First case of COVID-19 transmission linked to school exposure in the Princeton Public Schools

Until Wednesday, COVID-19 cases among students, teachers, and staff members in the Princeton Public Schools all have been attributed to exposure outside of school. But a COVID-19 case at the Princeton Middle School has been linked to possible exposure through a close contact at the school.

A student has tested positive for COVID-19 at the school. The student was a close contact of someone else who previously tested positive for the virus at the school.

“As you know, our district has been very fortunate in regards to in-school COVID-19 transmission. Princeton Public Schools has not had any positive cases associated with COVID exposure in any of our schools. However, for the first time, we have a situation where a student may have been exposed to the virus at school,” reads an email from district officials to families Wednesday. “A Princeton Middle School student who was determined to be a close contact has now tested positive for COVID-19. This suggests in-school transmission. We are monitoring the situation and we have been in close communication with the Princeton Health Department.”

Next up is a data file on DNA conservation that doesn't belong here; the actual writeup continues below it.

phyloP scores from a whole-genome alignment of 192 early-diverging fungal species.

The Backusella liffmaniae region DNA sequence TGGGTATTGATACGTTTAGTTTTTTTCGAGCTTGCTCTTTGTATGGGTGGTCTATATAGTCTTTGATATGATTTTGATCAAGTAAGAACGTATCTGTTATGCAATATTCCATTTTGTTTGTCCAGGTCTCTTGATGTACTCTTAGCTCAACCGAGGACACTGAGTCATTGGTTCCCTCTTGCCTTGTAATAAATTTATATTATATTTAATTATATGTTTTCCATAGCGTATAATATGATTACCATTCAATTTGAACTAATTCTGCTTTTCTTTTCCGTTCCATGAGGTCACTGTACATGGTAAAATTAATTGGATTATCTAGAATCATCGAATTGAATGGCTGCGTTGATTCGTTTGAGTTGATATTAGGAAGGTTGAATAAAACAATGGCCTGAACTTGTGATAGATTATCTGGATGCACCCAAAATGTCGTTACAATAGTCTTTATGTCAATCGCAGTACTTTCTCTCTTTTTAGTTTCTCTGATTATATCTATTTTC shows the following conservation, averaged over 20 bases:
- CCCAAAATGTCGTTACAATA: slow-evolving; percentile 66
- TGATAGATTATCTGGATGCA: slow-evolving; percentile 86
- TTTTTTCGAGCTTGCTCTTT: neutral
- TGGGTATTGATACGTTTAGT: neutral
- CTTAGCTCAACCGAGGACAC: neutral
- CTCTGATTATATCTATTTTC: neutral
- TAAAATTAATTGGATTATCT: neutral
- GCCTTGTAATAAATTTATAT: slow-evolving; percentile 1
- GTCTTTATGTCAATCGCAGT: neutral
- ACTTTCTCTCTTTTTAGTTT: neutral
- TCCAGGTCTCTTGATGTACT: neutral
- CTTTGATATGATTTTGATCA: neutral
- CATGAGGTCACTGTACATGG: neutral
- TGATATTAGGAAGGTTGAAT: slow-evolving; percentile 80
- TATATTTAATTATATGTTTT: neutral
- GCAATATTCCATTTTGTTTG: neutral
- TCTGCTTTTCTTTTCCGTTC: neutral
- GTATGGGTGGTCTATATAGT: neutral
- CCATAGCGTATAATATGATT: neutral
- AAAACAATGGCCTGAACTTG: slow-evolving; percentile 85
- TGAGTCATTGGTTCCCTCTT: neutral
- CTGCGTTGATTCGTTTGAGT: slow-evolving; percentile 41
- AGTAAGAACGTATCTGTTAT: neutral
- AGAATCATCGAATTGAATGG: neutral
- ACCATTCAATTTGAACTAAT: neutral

On Oct. 19, Middle School Principal Jason Burr sent an email to parents saying a student at the middle school had tested positive for COVID-19. The student was last at school on Tuesday, Oct. 12. Eleven close contacts were identified, and eight close contacts were required to quarantine.

For the week ending Oct. 15, there were five confirmed cases of COVID-19 in the district – four cases were at the high school and one was at the middle school. All of the people who tested positive were students.

Between Sept. 13 and Oct. 15, there have been 23 confirmed cases of COVID-19 in the district. Two of the 23 cases were staff members. Visit the district’s COVID-19 dashboard for more information.

An email also went out Wednesday night to high school families informing them that a staff member at the high school has tested positive for COVID-19 and was last in school on Oct. 19. Two close contacts were identified.

District officials said they hope vaccines will soon be available for students ages 5 to 11. “We are hopeful that this could be both our first and last in-school transmission,” reads the Wednesday email to families. “At the same time, it reinforces the need to be extra careful and to closely follow all health protocols.”